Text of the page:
Summer Camp is one of the most common shared experiences for American youth. It first took root in nineteenth-century New Hampshire. Inspired by the work of philosophers, novelists, and poets, summer camp provided an experiential Romanticism, wherein children could live out the imagery that emerged on the written page. The Monadnock Region not only hosted one of the first summer camps in America, it has been a hot bed of innovation in outdoor education for well over a century. Dr. Hutchinson will discuss the early outdoor education movement, its links to the Transcendentalists, and how Monadnock helped inspire ideas that led to an iconic American experience.
Dr. Paul J. Hutchinson is a Lecturer at Boston University Questrom School of Business teaching in both the undergraduate and MBA programs. Hutch has worked with over 45,000 participants in team-building and leadership programs since he began practicing experiential education in 1996. He has led back country, challenge course, and urban team-building programs throughout the United States and Europe.
Hutch earned his PhD in American and New England Studies at Boston University. His dissertation, Crafting an Outdoor Classroom: The Nineteenth Century Roots of the Outdoor Education Movement, argues that the pedagogy of experiential education resulted from changing perspectives on youth and wilderness in nineteenth century America.
July 28 Ann McClellan
Tiny Trees, Big Stories
The awe-inspiring bonsai and penjing of the U.S. National Arboretum in Washington, D.C. have fascinating tales to tell, having played invaluable roles in international diplomacy and as instruments of presidential influence. From their beginnings in Chinese antiquity to the dynamic forms shaped by modern masters from across the globe, these small bonsai and penjing trees and landscapes in pots allow our imaginations to experience and connect with nature in new and astonishing ways. Even the tiny trees that are not actually old are fashioned to look as if they have been aged by time, creating fascinating, irresistible living vignettes of nature’s beauty at its most sublime.
Ann McClellan’s newest book is Bonsai and Penjing, Ambassadors of Peace & Beauty, about the national collections of small trees and landscapes in pots. It joins her previous two books about the cherry blossom trees in Washington, D.C., reflecting her ongoing interests in Asian art and nature’s beauty. Her earlier professional career included executive positions at the Smithsonian Institution and World Wildlife Fund. The Smithsonian provided extensive opportunities for her to experience first-hand the full spectrum of Asian arts, while at World Wildlife Fund she expanded her understanding of and appreciation for the natural world. Her lifelong love of nature and trees in particular developed from her childhood winters spent in New Jersey on a campus laid out by Frederick Law Olmsted and summers spent in the magnificent woods of New Hampshire’s Monadnock Region. She treasures bonsai and penjing as profound expressions of the best that people together with nature can create.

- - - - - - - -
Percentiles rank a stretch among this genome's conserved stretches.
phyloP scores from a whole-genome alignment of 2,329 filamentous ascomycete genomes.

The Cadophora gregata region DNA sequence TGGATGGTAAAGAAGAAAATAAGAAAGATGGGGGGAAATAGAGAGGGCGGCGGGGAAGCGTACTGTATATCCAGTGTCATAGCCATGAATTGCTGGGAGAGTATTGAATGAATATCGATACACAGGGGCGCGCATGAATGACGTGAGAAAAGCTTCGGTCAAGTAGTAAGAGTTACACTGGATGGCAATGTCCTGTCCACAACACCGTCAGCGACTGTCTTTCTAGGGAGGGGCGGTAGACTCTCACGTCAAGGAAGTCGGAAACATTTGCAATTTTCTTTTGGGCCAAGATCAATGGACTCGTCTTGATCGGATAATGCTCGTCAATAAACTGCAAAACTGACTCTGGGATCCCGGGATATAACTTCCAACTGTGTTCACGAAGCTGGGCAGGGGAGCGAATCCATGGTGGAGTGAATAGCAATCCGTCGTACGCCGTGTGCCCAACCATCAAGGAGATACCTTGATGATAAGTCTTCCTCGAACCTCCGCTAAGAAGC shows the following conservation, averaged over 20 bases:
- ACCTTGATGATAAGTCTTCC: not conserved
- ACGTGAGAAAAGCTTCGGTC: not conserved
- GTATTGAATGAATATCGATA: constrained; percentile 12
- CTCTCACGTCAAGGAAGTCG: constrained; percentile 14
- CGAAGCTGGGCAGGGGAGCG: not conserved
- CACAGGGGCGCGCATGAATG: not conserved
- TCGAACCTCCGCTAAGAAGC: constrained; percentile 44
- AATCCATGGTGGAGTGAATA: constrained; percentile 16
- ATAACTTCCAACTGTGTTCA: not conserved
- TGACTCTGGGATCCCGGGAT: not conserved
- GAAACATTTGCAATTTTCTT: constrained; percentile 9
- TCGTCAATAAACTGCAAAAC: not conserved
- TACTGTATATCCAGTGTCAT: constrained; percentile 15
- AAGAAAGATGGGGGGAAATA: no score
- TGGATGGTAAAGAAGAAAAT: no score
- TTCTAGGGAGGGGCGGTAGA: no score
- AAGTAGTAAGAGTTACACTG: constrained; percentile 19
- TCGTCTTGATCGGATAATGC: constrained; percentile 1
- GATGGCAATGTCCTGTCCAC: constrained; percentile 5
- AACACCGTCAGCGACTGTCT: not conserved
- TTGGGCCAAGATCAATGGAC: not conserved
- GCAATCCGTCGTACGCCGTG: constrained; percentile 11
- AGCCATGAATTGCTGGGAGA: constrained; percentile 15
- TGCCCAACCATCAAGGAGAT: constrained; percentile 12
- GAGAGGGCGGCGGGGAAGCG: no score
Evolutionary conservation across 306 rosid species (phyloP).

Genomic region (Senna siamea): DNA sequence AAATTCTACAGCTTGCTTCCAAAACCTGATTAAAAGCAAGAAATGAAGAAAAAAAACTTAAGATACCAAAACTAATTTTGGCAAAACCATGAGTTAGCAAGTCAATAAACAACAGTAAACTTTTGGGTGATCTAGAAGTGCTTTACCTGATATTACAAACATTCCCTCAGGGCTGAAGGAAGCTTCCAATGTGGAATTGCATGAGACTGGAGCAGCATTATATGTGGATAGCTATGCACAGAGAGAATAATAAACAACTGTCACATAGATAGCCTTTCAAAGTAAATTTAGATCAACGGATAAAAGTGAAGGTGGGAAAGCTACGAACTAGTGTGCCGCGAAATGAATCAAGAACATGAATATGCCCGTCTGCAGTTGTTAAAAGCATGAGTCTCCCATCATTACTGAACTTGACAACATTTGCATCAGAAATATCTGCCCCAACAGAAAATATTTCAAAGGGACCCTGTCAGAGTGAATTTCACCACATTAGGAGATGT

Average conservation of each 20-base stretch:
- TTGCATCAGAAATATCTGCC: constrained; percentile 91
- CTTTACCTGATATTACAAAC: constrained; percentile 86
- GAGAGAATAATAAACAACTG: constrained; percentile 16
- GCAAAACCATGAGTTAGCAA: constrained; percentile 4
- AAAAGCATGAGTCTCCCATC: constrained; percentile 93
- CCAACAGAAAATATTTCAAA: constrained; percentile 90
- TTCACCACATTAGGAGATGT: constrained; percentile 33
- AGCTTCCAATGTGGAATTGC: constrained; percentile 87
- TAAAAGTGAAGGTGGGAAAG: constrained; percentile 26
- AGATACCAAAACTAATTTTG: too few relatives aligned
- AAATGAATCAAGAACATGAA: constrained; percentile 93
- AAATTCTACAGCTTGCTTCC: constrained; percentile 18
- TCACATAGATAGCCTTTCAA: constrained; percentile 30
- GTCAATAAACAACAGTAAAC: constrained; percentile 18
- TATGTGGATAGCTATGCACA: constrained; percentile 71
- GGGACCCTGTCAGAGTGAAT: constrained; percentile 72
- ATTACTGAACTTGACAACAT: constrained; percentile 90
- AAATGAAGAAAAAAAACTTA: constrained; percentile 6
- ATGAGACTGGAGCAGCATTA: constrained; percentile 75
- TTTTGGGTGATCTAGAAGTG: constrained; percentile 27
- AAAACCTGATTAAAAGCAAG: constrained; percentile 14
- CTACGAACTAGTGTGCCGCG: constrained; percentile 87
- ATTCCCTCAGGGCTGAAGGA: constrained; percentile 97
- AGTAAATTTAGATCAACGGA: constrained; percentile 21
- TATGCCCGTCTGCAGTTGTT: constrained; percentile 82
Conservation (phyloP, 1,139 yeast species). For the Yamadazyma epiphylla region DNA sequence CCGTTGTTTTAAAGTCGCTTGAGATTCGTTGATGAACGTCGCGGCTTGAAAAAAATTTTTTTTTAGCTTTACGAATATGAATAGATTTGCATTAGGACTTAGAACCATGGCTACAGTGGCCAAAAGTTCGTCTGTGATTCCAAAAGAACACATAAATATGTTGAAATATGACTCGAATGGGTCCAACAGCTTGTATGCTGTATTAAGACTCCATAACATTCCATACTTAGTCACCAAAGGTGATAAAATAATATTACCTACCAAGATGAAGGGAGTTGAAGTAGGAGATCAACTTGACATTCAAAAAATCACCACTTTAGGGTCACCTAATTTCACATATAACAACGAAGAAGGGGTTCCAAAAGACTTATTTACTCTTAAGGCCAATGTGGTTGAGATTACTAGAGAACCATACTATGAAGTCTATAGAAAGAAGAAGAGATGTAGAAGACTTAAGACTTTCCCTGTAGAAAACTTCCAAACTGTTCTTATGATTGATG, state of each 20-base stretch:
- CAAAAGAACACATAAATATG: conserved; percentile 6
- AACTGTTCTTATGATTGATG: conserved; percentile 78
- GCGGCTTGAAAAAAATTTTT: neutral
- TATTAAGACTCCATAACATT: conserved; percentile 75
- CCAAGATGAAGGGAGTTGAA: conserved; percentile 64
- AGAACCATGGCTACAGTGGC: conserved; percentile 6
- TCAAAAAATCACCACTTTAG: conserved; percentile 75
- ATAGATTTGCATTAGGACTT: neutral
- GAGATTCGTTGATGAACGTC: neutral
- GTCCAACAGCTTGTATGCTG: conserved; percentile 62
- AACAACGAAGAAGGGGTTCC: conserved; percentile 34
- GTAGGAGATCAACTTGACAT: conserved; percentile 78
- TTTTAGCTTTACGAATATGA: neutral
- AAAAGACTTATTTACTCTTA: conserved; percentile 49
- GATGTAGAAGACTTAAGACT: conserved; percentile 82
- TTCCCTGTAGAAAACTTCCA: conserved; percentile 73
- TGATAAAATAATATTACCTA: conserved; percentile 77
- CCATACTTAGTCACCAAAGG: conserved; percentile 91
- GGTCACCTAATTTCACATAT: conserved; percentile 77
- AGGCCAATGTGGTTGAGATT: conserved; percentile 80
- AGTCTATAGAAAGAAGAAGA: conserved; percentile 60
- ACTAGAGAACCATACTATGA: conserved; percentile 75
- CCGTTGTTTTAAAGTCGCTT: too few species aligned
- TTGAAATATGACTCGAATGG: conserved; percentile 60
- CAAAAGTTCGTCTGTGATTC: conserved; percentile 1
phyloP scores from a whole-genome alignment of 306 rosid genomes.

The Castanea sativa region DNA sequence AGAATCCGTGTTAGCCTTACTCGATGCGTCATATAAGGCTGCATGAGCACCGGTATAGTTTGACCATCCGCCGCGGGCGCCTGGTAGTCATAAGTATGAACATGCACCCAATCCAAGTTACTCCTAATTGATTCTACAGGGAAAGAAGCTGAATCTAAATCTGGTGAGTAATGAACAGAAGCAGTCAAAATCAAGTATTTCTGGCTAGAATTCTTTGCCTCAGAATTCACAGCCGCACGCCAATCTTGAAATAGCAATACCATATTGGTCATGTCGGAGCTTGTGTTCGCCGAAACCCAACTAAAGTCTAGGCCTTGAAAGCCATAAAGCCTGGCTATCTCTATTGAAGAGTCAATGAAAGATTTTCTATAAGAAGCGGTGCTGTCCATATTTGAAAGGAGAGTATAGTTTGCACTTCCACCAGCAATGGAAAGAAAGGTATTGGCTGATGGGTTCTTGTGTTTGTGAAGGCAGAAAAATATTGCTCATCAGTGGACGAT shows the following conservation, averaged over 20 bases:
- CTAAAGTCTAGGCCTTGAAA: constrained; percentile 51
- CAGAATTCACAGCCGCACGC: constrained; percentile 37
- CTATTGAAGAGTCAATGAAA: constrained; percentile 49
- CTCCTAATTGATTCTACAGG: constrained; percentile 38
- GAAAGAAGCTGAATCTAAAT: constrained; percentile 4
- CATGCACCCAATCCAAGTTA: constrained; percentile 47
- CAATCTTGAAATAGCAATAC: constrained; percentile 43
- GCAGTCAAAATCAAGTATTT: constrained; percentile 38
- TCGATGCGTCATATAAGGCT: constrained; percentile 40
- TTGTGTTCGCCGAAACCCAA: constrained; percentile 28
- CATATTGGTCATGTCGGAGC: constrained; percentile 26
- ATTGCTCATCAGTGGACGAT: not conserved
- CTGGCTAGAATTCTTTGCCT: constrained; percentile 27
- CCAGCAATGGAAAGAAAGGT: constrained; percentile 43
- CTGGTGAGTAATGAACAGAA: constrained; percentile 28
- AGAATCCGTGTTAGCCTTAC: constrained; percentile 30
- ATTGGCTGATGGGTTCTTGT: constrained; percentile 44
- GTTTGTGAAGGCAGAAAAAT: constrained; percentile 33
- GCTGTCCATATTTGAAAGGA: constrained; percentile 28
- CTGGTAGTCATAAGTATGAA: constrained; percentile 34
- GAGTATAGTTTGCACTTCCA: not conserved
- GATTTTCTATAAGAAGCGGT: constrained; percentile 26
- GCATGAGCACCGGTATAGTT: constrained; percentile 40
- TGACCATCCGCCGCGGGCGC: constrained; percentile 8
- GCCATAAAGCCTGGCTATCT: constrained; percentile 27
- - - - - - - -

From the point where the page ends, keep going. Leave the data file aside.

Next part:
August 4 Mary Drew and Lt. Terry Choate
New Hampshire’s Silent Killer
New Hampshire has recently gained national attention as it now ranks 2nd in the country for fatal overdoses per 1000 people, and second to last in the country for providing affordable, accessible treatment to people who have struggles with alcoholism and addiction. Individuals and entire communities must invest in carrying out a comprehensive agenda that includes drug and alcohol abuse prevention, intervention, treatment, and recovery support services to make a collective impact. Come learn where we stand as a state, what is being done, and how you can help.
Mary Drew completed a two-year fellowship with the Substance Abuse Mental Health Services Administration, assigned to the NH Bureau of Drug & Alcohol Services, where she became an Internationally Certified Prevention Specialist. She founded Reality Check in 2009 to help reduce alcohol abuse, drug use, and drug overdoses. She is a Substance Abuse Prevention Skills trainer, a Recovery Coach, and a Recovery Coach Academy trainer. Mary is also the Director of Welfare for the towns of Jaffrey, Rindge, and Marlborough.